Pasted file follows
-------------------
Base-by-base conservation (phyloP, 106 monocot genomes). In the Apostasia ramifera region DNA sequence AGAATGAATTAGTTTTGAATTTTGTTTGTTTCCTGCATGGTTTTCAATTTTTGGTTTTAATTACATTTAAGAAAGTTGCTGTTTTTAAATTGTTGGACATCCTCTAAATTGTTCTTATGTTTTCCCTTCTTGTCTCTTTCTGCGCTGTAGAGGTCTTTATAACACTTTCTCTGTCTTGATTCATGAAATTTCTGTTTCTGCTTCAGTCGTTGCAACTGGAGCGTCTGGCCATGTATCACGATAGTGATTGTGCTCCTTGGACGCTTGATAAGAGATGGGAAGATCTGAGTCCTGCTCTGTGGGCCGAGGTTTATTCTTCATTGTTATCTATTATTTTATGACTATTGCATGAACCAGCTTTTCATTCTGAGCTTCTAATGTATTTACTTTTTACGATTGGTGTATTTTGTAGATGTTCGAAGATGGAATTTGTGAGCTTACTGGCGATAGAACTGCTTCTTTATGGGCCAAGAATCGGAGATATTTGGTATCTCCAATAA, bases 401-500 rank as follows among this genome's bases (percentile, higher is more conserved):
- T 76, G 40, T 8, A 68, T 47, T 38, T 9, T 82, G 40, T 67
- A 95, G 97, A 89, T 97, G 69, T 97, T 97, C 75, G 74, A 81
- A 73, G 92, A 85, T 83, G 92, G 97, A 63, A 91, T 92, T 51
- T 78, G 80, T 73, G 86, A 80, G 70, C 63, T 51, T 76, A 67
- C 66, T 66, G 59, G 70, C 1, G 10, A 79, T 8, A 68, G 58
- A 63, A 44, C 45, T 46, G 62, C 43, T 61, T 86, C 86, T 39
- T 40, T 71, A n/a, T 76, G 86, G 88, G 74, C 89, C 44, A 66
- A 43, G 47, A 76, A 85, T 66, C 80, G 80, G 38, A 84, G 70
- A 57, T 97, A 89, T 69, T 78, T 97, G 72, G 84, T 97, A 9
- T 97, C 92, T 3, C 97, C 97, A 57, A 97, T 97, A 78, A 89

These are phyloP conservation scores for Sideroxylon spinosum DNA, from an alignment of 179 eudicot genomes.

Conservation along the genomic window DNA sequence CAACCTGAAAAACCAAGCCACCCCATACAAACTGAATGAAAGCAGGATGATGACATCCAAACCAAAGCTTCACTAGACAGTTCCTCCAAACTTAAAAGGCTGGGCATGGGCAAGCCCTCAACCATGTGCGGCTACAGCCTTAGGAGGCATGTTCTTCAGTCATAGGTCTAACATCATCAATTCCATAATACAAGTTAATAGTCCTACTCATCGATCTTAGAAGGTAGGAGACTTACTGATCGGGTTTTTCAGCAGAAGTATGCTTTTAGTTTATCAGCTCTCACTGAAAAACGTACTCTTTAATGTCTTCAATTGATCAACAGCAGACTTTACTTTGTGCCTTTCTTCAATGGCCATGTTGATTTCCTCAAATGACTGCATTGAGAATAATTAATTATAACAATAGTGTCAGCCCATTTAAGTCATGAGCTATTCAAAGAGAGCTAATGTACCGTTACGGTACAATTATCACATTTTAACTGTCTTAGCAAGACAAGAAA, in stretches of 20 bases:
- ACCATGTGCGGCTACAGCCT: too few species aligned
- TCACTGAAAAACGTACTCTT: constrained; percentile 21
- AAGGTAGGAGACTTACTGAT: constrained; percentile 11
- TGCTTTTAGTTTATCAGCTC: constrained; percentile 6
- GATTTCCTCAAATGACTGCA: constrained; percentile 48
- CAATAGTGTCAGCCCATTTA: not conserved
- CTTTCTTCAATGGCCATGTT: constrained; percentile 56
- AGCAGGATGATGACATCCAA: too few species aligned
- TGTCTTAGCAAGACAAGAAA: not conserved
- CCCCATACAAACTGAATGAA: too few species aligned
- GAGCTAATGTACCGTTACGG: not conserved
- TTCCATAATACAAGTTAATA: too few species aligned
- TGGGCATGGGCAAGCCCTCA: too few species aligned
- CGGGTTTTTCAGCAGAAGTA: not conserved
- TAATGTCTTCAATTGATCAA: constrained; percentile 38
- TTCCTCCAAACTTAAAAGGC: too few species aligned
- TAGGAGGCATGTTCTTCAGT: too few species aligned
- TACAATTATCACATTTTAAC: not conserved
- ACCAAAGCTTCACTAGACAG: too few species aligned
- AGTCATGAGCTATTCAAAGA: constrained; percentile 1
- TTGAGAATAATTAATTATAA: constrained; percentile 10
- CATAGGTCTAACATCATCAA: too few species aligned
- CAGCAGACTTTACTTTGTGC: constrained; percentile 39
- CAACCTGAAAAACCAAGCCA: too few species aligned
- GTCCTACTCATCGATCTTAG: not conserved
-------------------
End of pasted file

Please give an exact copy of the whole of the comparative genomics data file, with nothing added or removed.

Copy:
Base-by-base conservation (phyloP, 106 monocot genomes). In the Apostasia ramifera region DNA sequence AGAATGAATTAGTTTTGAATTTTGTTTGTTTCCTGCATGGTTTTCAATTTTTGGTTTTAATTACATTTAAGAAAGTTGCTGTTTTTAAATTGTTGGACATCCTCTAAATTGTTCTTATGTTTTCCCTTCTTGTCTCTTTCTGCGCTGTAGAGGTCTTTATAACACTTTCTCTGTCTTGATTCATGAAATTTCTGTTTCTGCTTCAGTCGTTGCAACTGGAGCGTCTGGCCATGTATCACGATAGTGATTGTGCTCCTTGGACGCTTGATAAGAGATGGGAAGATCTGAGTCCTGCTCTGTGGGCCGAGGTTTATTCTTCATTGTTATCTATTATTTTATGACTATTGCATGAACCAGCTTTTCATTCTGAGCTTCTAATGTATTTACTTTTTACGATTGGTGTATTTTGTAGATGTTCGAAGATGGAATTTGTGAGCTTACTGGCGATAGAACTGCTTCTTTATGGGCCAAGAATCGGAGATATTTGGTATCTCCAATAA, bases 401-500 rank as follows among this genome's bases (percentile, higher is more conserved):
- T 76, G 40, T 8, A 68, T 47, T 38, T 9, T 82, G 40, T 67
- A 95, G 97, A 89, T 97, G 69, T 97, T 97, C 75, G 74, A 81
- A 73, G 92, A 85, T 83, G 92, G 97, A 63, A 91, T 92, T 51
- T 78, G 80, T 73, G 86, A 80, G 70, C 63, T 51, T 76, A 67
- C 66, T 66, G 59, G 70, C 1, G 10, A 79, T 8, A 68, G 58
- A 63, A 44, C 45, T 46, G 62, C 43, T 61, T 86, C 86, T 39
- T 40, T 71, A n/a, T 76, G 86, G 88, G 74, C 89, C 44, A 66
- A 43, G 47, A 76, A 85, T 66, C 80, G 80, G 38, A 84, G 70
- A 57, T 97, A 89, T 69, T 78, T 97, G 72, G 84, T 97, A 9
- T 97, C 92, T 3, C 97, C 97, A 57, A 97, T 97, A 78, A 89

These are phyloP conservation scores for Sideroxylon spinosum DNA, from an alignment of 179 eudicot genomes.

Conservation along the genomic window DNA sequence CAACCTGAAAAACCAAGCCACCCCATACAAACTGAATGAAAGCAGGATGATGACATCCAAACCAAAGCTTCACTAGACAGTTCCTCCAAACTTAAAAGGCTGGGCATGGGCAAGCCCTCAACCATGTGCGGCTACAGCCTTAGGAGGCATGTTCTTCAGTCATAGGTCTAACATCATCAATTCCATAATACAAGTTAATAGTCCTACTCATCGATCTTAGAAGGTAGGAGACTTACTGATCGGGTTTTTCAGCAGAAGTATGCTTTTAGTTTATCAGCTCTCACTGAAAAACGTACTCTTTAATGTCTTCAATTGATCAACAGCAGACTTTACTTTGTGCCTTTCTTCAATGGCCATGTTGATTTCCTCAAATGACTGCATTGAGAATAATTAATTATAACAATAGTGTCAGCCCATTTAAGTCATGAGCTATTCAAAGAGAGCTAATGTACCGTTACGGTACAATTATCACATTTTAACTGTCTTAGCAAGACAAGAAA, in stretches of 20 bases:
- ACCATGTGCGGCTACAGCCT: too few species aligned
- TCACTGAAAAACGTACTCTT: constrained; percentile 21
- AAGGTAGGAGACTTACTGAT: constrained; percentile 11
- TGCTTTTAGTTTATCAGCTC: constrained; percentile 6
- GATTTCCTCAAATGACTGCA: constrained; percentile 48
- CAATAGTGTCAGCCCATTTA: not conserved
- CTTTCTTCAATGGCCATGTT: constrained; percentile 56
- AGCAGGATGATGACATCCAA: too few species aligned
- TGTCTTAGCAAGACAAGAAA: not conserved
- CCCCATACAAACTGAATGAA: too few species aligned
- GAGCTAATGTACCGTTACGG: not conserved
- TTCCATAATACAAGTTAATA: too few species aligned
- TGGGCATGGGCAAGCCCTCA: too few species aligned
- CGGGTTTTTCAGCAGAAGTA: not conserved
- TAATGTCTTCAATTGATCAA: constrained; percentile 38
- TTCCTCCAAACTTAAAAGGC: too few species aligned
- TAGGAGGCATGTTCTTCAGT: too few species aligned
- TACAATTATCACATTTTAAC: not conserved
- ACCAAAGCTTCACTAGACAG: too few species aligned
- AGTCATGAGCTATTCAAAGA: constrained; percentile 1
- TTGAGAATAATTAATTATAA: constrained; percentile 10
- CATAGGTCTAACATCATCAA: too few species aligned
- CAGCAGACTTTACTTTGTGC: constrained; percentile 39
- CAACCTGAAAAACCAAGCCA: too few species aligned
- GTCCTACTCATCGATCTTAG: not conserved